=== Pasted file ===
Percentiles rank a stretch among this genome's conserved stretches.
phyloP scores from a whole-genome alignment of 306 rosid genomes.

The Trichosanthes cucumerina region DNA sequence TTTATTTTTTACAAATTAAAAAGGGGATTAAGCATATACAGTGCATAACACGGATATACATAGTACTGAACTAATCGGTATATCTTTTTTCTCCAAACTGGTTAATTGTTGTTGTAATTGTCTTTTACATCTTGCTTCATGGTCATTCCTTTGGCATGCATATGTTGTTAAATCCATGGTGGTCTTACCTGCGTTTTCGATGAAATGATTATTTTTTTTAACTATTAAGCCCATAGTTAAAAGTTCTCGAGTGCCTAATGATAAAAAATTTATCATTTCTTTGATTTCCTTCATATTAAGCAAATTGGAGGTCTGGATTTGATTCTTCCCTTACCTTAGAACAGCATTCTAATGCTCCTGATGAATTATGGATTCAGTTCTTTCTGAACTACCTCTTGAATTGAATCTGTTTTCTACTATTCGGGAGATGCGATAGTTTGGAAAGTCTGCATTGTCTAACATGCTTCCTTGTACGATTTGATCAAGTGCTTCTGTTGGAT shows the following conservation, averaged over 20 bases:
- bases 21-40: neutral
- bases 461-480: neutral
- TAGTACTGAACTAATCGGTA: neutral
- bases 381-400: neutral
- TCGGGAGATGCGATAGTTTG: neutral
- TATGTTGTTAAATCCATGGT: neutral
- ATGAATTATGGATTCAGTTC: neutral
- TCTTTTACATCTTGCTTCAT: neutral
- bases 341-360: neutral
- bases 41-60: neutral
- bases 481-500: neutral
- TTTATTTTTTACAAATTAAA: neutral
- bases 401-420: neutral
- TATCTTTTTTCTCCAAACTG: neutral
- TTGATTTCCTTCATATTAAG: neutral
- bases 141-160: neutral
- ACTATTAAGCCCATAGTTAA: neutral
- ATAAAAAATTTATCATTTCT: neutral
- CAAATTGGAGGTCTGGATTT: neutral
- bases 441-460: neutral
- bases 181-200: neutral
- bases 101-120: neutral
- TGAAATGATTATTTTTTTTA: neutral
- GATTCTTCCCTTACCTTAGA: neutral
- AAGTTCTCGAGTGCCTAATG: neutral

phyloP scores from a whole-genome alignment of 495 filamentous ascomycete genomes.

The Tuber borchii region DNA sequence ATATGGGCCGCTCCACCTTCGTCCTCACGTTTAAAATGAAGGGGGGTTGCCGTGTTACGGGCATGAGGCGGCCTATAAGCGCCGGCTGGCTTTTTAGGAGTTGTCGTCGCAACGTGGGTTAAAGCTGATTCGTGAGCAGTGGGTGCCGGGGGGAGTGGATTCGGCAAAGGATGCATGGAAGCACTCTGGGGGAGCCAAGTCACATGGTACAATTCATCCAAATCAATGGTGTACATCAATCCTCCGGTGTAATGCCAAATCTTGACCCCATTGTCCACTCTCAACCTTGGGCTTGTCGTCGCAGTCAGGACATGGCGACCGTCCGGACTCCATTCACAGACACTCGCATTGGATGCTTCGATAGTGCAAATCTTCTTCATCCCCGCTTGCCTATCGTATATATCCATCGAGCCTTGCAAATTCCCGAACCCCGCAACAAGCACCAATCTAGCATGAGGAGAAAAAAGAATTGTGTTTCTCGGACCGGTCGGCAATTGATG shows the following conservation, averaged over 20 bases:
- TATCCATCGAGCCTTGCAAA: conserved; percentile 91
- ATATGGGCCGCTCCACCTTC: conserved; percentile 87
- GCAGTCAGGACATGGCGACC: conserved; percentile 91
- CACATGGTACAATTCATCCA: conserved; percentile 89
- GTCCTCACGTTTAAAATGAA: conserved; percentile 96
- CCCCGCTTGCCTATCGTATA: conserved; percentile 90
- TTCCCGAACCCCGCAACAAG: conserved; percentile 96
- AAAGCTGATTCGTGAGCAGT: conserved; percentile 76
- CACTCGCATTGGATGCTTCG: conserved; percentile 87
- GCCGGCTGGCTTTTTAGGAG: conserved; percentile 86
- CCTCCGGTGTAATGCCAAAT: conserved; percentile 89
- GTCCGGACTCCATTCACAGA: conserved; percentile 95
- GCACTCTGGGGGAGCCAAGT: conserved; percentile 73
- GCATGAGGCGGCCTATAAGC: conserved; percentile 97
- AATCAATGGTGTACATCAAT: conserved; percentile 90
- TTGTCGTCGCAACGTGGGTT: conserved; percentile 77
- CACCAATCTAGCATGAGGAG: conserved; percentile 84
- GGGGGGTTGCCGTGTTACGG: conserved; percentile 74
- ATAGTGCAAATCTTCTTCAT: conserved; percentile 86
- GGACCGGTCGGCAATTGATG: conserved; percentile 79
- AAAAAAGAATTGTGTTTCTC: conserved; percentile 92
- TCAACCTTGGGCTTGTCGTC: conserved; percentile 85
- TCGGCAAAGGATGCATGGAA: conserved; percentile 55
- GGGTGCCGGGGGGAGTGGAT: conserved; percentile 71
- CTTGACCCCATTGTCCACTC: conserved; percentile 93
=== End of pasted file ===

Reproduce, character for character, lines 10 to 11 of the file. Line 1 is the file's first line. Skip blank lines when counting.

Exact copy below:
- ATGAATTATGGATTCAGTTC: neutral
- TCTTTTACATCTTGCTTCAT: neutral